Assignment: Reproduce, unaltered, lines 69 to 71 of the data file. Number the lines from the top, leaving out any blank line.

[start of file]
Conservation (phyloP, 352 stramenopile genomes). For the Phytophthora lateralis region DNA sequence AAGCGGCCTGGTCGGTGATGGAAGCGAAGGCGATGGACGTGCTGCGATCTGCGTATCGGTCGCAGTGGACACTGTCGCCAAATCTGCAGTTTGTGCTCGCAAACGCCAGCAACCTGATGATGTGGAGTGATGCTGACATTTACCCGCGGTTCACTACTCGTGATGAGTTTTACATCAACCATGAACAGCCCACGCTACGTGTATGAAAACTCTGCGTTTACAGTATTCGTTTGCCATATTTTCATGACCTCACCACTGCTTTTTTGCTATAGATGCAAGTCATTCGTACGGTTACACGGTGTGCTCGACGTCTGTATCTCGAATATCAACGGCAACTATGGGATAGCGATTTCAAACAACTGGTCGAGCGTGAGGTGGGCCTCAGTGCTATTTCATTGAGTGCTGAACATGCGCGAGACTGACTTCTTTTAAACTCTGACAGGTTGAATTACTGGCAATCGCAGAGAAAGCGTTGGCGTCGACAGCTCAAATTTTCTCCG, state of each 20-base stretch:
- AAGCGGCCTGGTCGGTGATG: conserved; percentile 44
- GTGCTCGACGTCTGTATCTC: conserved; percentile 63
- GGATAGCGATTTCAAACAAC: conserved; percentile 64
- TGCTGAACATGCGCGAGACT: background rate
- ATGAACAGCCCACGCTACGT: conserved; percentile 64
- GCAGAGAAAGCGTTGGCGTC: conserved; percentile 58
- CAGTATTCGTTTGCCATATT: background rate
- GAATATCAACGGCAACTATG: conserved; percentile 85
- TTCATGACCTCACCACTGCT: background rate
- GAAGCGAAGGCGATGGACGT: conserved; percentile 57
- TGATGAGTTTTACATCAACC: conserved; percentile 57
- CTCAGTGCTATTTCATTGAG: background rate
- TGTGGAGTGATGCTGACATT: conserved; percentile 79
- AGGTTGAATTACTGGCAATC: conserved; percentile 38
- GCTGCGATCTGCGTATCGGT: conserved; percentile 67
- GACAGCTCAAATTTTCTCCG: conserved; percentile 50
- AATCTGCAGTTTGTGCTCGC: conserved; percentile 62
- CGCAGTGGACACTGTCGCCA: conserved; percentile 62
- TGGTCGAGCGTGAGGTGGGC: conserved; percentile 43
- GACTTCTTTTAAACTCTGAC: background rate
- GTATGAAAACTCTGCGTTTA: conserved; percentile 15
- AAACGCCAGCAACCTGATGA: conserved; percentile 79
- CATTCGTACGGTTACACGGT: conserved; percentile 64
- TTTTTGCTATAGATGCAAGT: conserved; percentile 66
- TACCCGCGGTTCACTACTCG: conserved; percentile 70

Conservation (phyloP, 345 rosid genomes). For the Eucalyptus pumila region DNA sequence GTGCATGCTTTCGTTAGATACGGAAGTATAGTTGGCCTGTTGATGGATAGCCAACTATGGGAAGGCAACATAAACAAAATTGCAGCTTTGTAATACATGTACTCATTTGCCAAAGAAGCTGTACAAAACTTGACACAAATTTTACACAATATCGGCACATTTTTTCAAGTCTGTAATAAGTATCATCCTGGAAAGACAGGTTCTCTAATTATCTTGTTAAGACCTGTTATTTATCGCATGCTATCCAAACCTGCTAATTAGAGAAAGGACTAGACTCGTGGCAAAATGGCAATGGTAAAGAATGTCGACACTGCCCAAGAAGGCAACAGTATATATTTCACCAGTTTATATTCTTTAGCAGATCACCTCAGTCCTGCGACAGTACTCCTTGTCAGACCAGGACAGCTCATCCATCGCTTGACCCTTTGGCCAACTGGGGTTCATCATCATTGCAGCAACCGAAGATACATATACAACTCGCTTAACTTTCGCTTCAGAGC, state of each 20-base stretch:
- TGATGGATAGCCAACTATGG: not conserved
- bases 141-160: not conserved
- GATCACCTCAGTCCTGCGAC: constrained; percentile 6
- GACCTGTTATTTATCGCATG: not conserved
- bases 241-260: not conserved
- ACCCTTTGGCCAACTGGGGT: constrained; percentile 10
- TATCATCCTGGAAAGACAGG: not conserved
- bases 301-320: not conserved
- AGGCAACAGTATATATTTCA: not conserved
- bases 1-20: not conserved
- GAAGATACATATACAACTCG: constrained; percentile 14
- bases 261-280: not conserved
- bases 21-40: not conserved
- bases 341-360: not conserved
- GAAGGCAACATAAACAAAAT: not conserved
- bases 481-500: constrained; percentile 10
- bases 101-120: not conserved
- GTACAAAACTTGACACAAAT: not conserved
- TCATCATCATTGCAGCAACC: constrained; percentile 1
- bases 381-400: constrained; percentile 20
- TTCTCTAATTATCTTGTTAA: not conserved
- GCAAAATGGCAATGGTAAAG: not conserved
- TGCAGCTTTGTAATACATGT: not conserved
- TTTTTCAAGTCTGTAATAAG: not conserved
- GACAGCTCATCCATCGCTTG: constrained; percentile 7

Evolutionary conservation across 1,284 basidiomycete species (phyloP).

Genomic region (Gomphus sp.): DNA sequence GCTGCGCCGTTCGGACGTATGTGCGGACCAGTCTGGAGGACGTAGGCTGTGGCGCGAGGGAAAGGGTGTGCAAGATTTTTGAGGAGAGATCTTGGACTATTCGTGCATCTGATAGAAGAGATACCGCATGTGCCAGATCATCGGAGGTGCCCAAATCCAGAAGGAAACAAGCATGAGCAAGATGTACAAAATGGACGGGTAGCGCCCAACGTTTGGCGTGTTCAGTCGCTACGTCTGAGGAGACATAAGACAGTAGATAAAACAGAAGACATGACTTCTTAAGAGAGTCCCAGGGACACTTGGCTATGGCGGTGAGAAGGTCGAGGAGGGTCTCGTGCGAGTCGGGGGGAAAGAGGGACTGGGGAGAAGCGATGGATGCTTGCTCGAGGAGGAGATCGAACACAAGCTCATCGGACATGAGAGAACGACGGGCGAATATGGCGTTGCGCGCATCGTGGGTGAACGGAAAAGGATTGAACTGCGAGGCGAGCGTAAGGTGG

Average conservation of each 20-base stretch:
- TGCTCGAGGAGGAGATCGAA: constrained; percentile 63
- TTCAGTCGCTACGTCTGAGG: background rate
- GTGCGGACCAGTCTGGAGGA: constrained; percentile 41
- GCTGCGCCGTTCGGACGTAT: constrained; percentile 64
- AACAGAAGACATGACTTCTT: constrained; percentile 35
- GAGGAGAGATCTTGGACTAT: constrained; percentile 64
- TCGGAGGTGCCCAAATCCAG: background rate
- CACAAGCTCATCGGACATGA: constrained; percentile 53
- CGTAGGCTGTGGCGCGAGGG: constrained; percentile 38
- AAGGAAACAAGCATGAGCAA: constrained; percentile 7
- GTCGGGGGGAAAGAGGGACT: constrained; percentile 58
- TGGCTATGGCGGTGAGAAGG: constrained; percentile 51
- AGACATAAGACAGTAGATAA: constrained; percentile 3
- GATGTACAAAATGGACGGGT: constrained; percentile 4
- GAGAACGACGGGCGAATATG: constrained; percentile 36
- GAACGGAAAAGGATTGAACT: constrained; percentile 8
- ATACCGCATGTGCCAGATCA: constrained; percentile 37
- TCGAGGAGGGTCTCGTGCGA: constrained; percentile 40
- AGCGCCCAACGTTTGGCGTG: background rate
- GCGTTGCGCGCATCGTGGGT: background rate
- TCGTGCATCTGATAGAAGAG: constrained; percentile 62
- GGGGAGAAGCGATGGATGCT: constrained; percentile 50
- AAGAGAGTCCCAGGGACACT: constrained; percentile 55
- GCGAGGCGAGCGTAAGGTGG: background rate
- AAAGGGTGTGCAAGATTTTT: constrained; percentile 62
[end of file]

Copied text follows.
- GATGTACAAAATGGACGGGT: constrained; percentile 4
- GAGAACGACGGGCGAATATG: constrained; percentile 36
- GAACGGAAAAGGATTGAACT: constrained; percentile 8